I will never say that you aren't qualified to be a CFI because of your hours, lord knows that soon -I- will be an instructor with wet ink on my certificate. I -WILL- say that teaching someone how to fly isn't just knowing how to fly yourself. You really need to understand the learning process. I spent quite a bit of time instructing various subjects in the Marine Corps before I embarked on this career. Needless to say I learned quite a bit about how I learn and also that everybody has a different style of learning... and teaching for that matter.

And my personal opinion? It's best to fly with a mix of the new school/old school. My first instructor was a 60+ year old Vietnam vet that made instructing a post retirement career. He owns his own school/pilot association and unlike some "dinosaurs" has a very firm grasp on the new technology in the field today (GPS, glass panels etc.). I absorbed an amazing amount of information from that guy and he was truly an outstanding teacher that was very knowledgeable in his chosen field. Now I am embarking on a flight academy where most of my instructors are going to be younger than me. I think over the course of my learning, being exposed to both types of instructing will only serve to help me.

So honestly what I'm trying to say is everybody is right here. It depends on your own personal learning preference.

de727ups
06-15-2007, 06:49 PM
"The problem is this isn't a post about people who's flying for a living...."

So, now everybody who isn't learning how to fly needs to shut up and let those that are tell us how it is. Works for me....

the King
06-15-2007, 09:13 PM
90 days still seems to be a really short amount of time to absorb enough information to effectively teach another student. Aviation seems to be the only field we do this in. Teachers have at least 4 years of learning and then at least a semester of student teaching. Military DIs aren't recently minted officers. As a student, I was slightly unnerved by the fact that my instructor was relatively new. He won me over by being very thorough and professional. But imagine the shock of hearing that the guy/gal you're learning from started flying 6 months ago.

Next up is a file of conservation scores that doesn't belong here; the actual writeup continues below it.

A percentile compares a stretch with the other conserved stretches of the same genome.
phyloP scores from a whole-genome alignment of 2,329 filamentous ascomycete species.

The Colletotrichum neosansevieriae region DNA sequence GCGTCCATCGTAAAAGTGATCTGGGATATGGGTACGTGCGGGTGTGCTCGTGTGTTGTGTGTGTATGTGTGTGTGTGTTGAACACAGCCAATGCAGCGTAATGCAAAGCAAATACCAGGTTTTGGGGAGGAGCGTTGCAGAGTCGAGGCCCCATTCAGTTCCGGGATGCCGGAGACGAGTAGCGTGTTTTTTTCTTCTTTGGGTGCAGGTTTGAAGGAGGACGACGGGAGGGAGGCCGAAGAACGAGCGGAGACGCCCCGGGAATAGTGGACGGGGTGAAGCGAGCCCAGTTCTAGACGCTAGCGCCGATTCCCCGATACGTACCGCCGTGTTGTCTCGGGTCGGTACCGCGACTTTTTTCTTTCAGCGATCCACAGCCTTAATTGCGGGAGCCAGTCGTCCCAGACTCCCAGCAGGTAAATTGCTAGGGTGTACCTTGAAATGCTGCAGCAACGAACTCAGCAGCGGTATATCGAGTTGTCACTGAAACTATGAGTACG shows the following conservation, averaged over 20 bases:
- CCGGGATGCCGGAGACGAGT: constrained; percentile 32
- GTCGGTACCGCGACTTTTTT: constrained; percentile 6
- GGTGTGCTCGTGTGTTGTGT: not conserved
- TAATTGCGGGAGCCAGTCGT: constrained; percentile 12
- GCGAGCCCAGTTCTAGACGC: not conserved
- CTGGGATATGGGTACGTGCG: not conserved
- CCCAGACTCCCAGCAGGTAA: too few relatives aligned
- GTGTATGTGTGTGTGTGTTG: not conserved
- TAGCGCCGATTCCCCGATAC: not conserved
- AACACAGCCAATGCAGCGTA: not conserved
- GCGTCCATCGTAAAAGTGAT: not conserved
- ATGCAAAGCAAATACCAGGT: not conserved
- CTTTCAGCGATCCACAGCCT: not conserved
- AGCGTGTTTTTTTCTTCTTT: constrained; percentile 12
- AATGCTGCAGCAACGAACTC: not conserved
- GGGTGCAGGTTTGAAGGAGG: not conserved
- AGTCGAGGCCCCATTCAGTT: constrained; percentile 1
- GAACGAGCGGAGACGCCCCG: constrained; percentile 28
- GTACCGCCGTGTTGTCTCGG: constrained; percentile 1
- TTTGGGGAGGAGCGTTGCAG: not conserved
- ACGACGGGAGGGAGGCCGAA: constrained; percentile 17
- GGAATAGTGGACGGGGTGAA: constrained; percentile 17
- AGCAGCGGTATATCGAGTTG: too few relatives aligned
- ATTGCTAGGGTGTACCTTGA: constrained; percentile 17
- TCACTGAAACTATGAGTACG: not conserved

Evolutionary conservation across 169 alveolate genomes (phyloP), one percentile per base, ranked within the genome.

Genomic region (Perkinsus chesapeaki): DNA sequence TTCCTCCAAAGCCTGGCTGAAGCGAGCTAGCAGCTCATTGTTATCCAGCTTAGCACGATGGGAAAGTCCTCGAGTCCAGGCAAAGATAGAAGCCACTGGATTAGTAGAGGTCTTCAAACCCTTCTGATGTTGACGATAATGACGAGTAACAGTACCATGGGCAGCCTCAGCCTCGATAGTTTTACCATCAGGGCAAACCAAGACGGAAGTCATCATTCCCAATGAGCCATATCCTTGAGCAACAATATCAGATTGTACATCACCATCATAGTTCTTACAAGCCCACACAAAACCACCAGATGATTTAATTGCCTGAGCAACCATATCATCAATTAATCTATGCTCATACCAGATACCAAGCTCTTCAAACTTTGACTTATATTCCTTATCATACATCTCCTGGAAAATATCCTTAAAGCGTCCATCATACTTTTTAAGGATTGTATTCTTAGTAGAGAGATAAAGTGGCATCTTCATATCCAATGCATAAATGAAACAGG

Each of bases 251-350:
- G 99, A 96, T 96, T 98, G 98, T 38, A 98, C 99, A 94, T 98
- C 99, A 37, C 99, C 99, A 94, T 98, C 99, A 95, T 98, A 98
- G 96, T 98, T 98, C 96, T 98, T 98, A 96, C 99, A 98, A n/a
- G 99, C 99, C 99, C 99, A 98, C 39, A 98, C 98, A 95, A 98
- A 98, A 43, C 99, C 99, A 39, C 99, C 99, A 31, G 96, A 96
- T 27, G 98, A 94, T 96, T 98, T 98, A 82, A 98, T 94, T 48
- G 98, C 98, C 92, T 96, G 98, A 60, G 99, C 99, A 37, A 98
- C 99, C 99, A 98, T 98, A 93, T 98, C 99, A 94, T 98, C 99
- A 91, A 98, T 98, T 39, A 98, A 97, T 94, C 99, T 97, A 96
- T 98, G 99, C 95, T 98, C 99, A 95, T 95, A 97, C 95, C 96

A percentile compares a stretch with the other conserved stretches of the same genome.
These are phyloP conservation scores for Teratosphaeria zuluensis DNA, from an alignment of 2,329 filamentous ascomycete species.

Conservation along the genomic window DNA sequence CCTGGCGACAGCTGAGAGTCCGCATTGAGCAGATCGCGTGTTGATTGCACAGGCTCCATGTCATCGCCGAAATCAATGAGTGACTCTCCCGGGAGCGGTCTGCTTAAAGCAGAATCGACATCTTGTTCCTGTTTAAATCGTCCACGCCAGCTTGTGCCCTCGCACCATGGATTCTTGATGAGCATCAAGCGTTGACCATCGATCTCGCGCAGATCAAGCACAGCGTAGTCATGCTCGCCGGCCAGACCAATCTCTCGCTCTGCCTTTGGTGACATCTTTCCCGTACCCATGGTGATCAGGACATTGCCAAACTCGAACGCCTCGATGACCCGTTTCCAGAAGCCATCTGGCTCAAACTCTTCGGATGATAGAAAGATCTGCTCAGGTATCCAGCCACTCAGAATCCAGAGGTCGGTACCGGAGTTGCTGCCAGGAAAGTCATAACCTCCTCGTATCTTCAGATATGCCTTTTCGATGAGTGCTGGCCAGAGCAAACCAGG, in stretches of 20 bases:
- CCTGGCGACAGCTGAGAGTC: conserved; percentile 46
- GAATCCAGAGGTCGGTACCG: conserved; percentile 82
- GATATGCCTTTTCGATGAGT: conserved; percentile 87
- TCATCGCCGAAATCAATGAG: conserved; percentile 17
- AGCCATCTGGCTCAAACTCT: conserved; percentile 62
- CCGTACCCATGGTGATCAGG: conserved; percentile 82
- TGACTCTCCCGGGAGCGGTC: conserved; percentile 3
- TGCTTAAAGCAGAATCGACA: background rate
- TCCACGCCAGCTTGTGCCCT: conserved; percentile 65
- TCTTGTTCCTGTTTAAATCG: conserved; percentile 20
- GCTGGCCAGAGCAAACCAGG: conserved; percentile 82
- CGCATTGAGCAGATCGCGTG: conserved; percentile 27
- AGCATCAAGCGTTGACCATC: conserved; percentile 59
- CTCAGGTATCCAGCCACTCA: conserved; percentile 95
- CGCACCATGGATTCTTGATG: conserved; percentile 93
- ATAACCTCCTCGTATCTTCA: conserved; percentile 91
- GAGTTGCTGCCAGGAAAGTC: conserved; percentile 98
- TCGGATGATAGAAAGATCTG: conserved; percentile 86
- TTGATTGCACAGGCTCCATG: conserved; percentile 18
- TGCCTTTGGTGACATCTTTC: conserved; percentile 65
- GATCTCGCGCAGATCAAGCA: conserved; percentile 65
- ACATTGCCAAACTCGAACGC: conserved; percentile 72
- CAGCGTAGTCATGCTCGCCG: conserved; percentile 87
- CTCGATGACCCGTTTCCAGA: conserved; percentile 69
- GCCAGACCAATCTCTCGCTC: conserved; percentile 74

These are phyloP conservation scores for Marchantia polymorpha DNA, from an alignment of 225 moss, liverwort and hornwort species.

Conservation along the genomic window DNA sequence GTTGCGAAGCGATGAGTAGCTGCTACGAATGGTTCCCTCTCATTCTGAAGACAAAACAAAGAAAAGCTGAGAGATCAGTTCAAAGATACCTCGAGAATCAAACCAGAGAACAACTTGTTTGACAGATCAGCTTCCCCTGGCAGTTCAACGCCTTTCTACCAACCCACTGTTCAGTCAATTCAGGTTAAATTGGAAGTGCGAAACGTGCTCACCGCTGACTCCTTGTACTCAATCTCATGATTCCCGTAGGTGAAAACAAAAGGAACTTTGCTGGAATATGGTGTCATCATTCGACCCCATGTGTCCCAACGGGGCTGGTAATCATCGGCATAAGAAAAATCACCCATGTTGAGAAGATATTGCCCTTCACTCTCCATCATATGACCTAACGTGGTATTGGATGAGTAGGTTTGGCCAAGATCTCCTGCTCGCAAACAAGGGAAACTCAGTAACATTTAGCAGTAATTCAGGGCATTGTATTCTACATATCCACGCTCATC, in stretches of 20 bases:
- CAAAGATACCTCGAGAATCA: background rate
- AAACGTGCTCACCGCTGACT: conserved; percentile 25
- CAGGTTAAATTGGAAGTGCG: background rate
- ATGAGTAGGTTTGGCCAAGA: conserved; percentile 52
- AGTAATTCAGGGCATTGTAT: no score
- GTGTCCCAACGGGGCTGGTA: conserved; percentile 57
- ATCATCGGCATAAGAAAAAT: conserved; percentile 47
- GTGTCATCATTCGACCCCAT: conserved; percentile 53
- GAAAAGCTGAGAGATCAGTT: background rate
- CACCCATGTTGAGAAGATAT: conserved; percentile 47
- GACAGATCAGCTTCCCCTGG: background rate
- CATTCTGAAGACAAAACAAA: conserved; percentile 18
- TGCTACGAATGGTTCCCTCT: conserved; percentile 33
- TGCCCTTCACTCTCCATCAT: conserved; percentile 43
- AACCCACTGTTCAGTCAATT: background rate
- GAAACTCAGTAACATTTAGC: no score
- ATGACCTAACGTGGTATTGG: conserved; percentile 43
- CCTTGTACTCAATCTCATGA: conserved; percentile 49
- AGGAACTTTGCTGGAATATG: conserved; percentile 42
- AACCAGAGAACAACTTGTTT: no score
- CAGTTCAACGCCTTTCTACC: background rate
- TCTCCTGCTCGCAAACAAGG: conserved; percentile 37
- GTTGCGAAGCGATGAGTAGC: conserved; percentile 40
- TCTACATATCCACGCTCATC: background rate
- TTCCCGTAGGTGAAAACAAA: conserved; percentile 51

HSLD
06-15-2007, 09:35 PM
"The problem is this isn't a post about people who's flying for a living...."

So, now everybody who isn't learning how to fly needs to shut up and let those that are tell us how it is. Works for me....

If only there was a web site with a forum for working airline pilots :rolleyes:

kdoner
06-15-2007, 09:39 PM
i've just come to learn that i will forever be learning...

HSLD
06-15-2007, 09:49 PM
i've just come to learn that i will forever be learning...

And that's the thing about experience. If you want to fly like a 10,000 pilot, you have to fly 10,000 hours. The saying "you don't know what you don't know" comes to mind in this thread.

I don't doubt that you can train a guy to the minimum FAA CFI standards in 90 days. To say that you can train a guy to effectively function in a 121 environment in that time is a joke.

Experience is what makes a cockpit crew member an asset. You can't rely on rote memorization of manuals to deal with a highly dynamic environment that the commercial flying offers.

keiundraj
06-16-2007, 12:59 AM